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Does Badger Meter (NYSE:BMI) Have A Healthy Balance Sheet?

Simply Wall St

Warren Buffett famously said, 'Volatility is far from synonymous with risk.' So it might be obvious that you need to consider debt, when you think about how risky any given stock is, because too much debt can sink a company. As with many other companies Badger Meter, Inc. (NYSE:BMI) makes use of debt. But should shareholders be worried about its use of debt?

Why Does Debt Bring Risk?

Debt assists a business until the business has trouble paying it off, either with new capital or with free cash flow. Ultimately, if the company can't fulfill its legal obligations to repay debt, shareholders could walk away with nothing. However, a more common (but still painful) scenario is that it has to raise new equity capital at a low price, thus permanently diluting shareholders. Having said that, the most common situation is where a company manages its debt reasonably well - and to its own advantage. The first step when considering a company's debt levels is to consider its cash and debt together.

See our latest analysis for Badger Meter

How Much Debt Does Badger Meter Carry?

As you can see below, Badger Meter had US$4.48m of debt, at June 2020, which is about the same as the year before. You can click the chart for greater detail. But on the other hand it also has US$85.2m in cash, leading to a US$80.7m net cash position.

debt-equity-history-analysis
debt-equity-history-analysis

How Healthy Is Badger Meter's Balance Sheet?

We can see from the most recent balance sheet that Badger Meter had liabilities of US$62.7m falling due within a year, and liabilities of US$35.7m due beyond that. On the other hand, it had cash of US$85.2m and US$54.0m worth of receivables due within a year. So it actually has US$40.8m more liquid assets than total liabilities.

This surplus suggests that Badger Meter has a conservative balance sheet, and could probably eliminate its debt without much difficulty. Succinctly put, Badger Meter boasts net cash, so it's fair to say it does not have a heavy debt load!

Also positive, Badger Meter grew its EBIT by 27% in the last year, and that should make it easier to pay down debt, going forward. When analysing debt levels, the balance sheet is the obvious place to start. But it is future earnings, more than anything, that will determine Badger Meter's ability to maintain a healthy balance sheet going forward. So if you're focused on the future you can check out this free report showing analyst profit forecasts.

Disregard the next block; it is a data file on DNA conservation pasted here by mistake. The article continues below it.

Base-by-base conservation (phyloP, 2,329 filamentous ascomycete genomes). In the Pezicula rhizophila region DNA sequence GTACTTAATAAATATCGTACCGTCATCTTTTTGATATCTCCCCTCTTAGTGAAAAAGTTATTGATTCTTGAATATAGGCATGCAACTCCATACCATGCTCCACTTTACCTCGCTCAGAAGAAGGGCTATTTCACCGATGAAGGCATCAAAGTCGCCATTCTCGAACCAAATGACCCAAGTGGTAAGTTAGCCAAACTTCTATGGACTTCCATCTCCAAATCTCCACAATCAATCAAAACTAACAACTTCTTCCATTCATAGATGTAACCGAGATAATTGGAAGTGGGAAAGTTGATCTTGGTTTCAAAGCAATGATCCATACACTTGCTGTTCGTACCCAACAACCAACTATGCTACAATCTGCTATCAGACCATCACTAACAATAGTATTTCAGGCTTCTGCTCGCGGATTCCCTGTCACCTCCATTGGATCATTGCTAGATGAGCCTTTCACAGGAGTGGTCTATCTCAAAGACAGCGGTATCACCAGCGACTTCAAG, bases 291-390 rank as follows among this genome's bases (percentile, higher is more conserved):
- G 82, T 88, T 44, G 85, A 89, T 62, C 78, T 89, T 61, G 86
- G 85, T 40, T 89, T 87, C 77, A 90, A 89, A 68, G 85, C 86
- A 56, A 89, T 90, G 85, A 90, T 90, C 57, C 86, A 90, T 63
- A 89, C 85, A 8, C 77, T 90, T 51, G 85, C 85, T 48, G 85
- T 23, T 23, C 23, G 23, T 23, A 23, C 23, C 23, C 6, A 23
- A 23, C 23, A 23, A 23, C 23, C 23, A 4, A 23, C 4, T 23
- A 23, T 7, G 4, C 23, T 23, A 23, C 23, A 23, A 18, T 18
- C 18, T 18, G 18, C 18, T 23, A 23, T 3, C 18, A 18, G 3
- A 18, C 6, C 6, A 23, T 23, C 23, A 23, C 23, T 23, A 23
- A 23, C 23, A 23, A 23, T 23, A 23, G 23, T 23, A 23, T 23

Finally, while the tax-man may adore accounting profits, lenders only accept cold hard cash. While Badger Meter has net cash on its balance sheet, it's still worth taking a look at its ability to convert earnings before interest and tax (EBIT) to free cash flow, to help us understand how quickly it is building (or eroding) that cash balance. Happily for any shareholders, Badger Meter actually produced more free cash flow than EBIT over the last three years. That sort of strong cash conversion gets us as excited as the crowd when the beat drops at a Daft Punk concert.

Summing up

While we empathize with investors who find debt concerning, you should keep in mind that Badger Meter has net cash of US$80.7m, as well as more liquid assets than liabilities. The cherry on top was that in converted 116% of that EBIT to free cash flow, bringing in US$85m. So is Badger Meter's debt a risk? It doesn't seem so to us. The balance sheet is clearly the area to focus on when you are analysing debt. But ultimately, every company can contain risks that exist outside of the balance sheet. For example, we've discovered 1 warning sign for Badger Meter that you should be aware of before investing here.

Of course, if you're the type of investor who prefers buying stocks without the burden of debt, then don't hesitate to discover our exclusive list of net cash growth stocks, today.

This article by Simply Wall St is general in nature. It does not constitute a recommendation to buy or sell any stock, and does not take account of your objectives, or your financial situation. We aim to bring you long-term focused analysis driven by fundamental data. Note that our analysis may not factor in the latest price-sensitive company announcements or qualitative material. Simply Wall St has no position in any stocks mentioned.

Have feedback on this article? Concerned about the content? Get in touch with us directly. Alternatively, email editorial-team@simplywallst.com.